#578 – Dick Bernard: Election 2012 #23. Politics of Losing…and Winning

The weekend just past was hot, at least as for us in this area. The temperature was in the low 90s till Sunday night rainfall moderated it.
Some of our grandkids were involved in post-school year athletic activities.
Over at the local high school, first-grade Ben competed in several events, including successfully passing the baton in the second leg of the 4×100 race. That afternoon, 10 year old Parker was part of a team that played five baseball games in a tournament on Saturday and Sunday, and won third. We saw the third game. He’s a good competitor, Parker is. (see photos, click to enlarge) His team is a good one: they work well together; there’s a sense of co-ownership which you can “feel” as a spectator. They’re a team.

Ben passes the baton at the end of the second leg of the 4x100

Parker on first.

Sunday we missed another grandsons baseball game because of a competing event: another grandsons 12th birthday party. Ted’s cake was decorated with the symbol Pi (of 3.1416). His gig is numbers and math. His sister, Kelly, showed off some pottery she was making in some summer class.
And on it went. It was a good weekend.
I contrast this with what we witnessed again this weekend: the lose-lose talk of politics as war.
The Republicans are proclaimed to be riding high because of Walker’s win in Wisconsin; and a verbal gaffe – a single sentence – of President Obama was expertly snipped out and exploited by his enemies this weekend. Unfortunately, contemporary Politics is Civil War, and I think the piece I wrote a few days ago is worth reading and sitting with as you ponder the next few months of bloody battles.
Politics is a team activity. We are all in teams: a country, a state, a legislative district, a local community. We cannot survive as a bunch of individuals who choose to watch the game, or not, and then decide at the last minute whether or not we should even show up to mark a single ballot for some candidates on November 6. Politics as Civil War, which is what is has become, is not healthy to Team U.S.A., Team State of Minnesota, Team World….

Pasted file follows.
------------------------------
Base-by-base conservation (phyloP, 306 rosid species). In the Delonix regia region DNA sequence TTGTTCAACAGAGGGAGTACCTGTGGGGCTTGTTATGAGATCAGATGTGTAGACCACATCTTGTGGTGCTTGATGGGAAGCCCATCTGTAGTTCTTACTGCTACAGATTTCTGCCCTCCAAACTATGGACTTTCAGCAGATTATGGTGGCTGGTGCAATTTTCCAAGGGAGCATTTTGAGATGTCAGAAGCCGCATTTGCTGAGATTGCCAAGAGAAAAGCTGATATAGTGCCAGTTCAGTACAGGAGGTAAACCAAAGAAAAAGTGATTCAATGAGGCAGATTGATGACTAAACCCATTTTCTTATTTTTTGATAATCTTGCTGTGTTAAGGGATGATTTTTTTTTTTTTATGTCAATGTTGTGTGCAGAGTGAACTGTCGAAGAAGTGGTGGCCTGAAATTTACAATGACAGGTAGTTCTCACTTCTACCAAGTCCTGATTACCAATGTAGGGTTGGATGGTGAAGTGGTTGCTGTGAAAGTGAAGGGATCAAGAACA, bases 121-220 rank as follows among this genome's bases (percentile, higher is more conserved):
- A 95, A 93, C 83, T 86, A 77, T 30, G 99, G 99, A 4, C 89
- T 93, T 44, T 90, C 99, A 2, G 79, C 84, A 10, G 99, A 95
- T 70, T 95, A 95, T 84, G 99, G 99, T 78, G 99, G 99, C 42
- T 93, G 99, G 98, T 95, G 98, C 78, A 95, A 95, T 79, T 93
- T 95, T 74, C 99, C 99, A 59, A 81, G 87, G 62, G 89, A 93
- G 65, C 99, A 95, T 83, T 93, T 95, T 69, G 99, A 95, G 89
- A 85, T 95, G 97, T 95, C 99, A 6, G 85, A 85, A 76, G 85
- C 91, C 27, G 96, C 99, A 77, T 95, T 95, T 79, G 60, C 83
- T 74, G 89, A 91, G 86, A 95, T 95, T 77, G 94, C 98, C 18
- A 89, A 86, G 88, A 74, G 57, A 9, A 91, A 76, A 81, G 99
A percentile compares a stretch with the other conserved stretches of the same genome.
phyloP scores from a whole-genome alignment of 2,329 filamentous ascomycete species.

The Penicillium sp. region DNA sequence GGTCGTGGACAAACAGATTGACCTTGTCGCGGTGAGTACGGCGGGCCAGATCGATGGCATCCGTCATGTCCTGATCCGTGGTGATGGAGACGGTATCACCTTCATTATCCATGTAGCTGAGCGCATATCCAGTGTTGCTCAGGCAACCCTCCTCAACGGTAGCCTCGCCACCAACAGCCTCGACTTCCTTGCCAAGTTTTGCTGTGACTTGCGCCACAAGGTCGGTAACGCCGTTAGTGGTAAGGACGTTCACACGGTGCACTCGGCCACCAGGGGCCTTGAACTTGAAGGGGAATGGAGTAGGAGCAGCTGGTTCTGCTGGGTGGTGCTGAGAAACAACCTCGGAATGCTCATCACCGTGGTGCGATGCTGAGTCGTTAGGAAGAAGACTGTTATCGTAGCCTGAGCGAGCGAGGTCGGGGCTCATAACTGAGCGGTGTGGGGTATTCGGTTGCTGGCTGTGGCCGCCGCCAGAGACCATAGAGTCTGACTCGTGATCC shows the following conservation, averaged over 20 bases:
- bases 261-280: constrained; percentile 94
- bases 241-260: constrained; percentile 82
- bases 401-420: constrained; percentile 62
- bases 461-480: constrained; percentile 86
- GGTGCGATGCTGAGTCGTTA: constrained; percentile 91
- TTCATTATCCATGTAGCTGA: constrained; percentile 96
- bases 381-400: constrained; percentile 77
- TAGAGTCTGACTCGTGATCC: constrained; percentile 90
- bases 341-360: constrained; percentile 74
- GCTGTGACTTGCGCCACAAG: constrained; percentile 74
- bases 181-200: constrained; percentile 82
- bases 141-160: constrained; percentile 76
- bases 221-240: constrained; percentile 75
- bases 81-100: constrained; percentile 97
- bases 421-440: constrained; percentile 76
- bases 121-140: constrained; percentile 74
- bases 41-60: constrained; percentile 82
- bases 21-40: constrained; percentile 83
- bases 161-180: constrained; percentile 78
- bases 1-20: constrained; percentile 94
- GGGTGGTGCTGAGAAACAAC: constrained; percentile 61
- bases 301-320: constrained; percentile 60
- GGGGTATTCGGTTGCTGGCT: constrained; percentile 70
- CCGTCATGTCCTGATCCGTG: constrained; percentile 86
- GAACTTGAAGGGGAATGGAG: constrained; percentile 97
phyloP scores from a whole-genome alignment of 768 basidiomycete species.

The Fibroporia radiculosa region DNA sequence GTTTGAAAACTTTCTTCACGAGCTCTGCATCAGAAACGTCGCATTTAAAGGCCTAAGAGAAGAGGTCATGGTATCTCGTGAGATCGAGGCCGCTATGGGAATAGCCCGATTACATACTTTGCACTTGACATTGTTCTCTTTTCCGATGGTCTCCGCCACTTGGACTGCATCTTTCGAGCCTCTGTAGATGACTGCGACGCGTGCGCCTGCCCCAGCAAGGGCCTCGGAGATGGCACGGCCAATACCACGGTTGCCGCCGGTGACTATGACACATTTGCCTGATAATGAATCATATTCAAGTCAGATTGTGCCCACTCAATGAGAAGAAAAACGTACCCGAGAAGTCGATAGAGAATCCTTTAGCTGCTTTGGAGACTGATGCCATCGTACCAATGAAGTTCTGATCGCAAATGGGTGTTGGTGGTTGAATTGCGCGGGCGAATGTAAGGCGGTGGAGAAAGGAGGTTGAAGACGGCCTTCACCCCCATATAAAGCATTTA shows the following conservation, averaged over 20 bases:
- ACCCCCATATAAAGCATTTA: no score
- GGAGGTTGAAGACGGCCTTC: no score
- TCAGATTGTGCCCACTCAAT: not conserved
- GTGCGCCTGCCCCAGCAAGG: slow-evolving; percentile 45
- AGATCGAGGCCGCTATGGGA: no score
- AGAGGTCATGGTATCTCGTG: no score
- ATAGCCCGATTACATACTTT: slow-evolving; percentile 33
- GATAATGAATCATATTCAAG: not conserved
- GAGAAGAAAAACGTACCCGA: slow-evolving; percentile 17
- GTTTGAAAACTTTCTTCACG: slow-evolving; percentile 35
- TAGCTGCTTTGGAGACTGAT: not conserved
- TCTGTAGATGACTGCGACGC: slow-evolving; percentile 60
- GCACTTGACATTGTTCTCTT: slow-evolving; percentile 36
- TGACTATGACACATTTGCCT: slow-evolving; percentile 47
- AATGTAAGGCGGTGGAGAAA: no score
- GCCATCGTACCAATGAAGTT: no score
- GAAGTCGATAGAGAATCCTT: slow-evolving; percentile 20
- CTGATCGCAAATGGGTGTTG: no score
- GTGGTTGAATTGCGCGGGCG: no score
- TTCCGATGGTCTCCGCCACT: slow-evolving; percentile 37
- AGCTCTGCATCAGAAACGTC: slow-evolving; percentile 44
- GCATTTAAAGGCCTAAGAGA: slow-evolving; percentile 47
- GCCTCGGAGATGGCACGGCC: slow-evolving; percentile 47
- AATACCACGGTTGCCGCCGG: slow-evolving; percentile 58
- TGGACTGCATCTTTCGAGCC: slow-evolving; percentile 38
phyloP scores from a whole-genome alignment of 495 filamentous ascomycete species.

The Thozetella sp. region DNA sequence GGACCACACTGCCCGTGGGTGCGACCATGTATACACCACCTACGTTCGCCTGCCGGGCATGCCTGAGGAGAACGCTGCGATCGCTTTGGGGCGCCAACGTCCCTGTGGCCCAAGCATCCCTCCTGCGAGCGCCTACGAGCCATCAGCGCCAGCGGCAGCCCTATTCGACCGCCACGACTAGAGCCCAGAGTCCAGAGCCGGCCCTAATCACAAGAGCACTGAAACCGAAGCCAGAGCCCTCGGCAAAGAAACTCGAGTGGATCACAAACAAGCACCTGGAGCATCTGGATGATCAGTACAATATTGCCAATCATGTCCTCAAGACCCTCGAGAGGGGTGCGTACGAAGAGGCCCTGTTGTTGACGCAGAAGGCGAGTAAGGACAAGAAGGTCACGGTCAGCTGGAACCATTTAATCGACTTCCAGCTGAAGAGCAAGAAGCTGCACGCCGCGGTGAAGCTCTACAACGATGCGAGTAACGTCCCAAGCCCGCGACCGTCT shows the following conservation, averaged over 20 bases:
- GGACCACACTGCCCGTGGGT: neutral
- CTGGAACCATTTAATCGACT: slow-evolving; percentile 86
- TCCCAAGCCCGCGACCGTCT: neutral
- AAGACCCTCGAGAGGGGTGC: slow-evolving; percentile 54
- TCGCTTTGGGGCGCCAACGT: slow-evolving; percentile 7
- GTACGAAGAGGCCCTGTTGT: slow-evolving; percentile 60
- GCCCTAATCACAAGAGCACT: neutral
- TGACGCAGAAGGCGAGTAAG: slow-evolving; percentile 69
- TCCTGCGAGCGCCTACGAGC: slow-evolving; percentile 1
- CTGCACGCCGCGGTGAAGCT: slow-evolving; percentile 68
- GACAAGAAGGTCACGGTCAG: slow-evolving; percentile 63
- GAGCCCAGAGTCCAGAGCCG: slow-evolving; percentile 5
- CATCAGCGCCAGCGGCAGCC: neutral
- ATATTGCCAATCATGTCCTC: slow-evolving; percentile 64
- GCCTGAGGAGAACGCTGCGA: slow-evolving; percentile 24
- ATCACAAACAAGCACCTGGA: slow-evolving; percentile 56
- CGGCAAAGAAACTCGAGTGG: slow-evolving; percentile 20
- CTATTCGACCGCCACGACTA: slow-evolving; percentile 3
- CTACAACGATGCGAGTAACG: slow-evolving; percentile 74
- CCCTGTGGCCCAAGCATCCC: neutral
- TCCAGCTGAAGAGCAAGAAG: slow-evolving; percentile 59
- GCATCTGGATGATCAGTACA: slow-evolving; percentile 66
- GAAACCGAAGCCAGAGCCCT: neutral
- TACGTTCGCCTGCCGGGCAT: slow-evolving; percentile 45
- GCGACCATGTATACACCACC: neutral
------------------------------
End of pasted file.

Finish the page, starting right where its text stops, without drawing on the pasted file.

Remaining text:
This weekend there were two particularly impressive competitors I saw.

Fan at Parker's game going around showing us the score.

Finishing the race

The little girl, doubtless somebodies sister, wasn’t content to just sit on the sidelines, but felt a need to participate in some way in the game she was watching, and her way was to help announce the score to the rest of us.
But it is the boy in the last picture that wins my prize: he was dead last in his 440 heat, way dead last. But he had absolutely no intention of dropping out, of quitting.
I saw him afterwards, and he was still tired. But he wasn’t a defeated tired, and that’s a critical distinction.
He’d run the race, he’d finished, and of all the competitors I saw this weekend, he’s the one who won top prize in my book. He’s the winner.

There is a huge amount of stake in the 2012 election. Those little kids in the above pictures, and their cohort, everywhere on the planet, are the ones who will benefit, or be damaged, by our wisdom or stupidity; our short or long-term vision for our future.
At the very least, get on the court, and stay there till the finish line. Politics is not a spectator sport.

For other entries on my view of Politics this season, just enter Election 2012 in the search box.

2 replies
  1. Bruce Fisher
    Bruce Fisher says:

    I wonder when a non-vote is politically appropriate as a protest statement about the political system that hides under the veil of Democracy? I wondering is it appropriate to form a political action group and buy ads, hold meetings, and knock on doors getting out the “non-vote” message as a protest to the damaged political system and the candidates that the political system puts up for us to vote and than says get out and vote in this most important election as your civic duty?
    What if on election day every one participated but no one voted?
    Yes, the vote is precious, but under some circumstances its meaningless.


Leave a Reply

Want to join the discussion?
Feel free to contribute!

Leave a Reply

Your email address will not be published. Required fields are marked *

This site uses Akismet to reduce spam. Learn how your comment data is processed.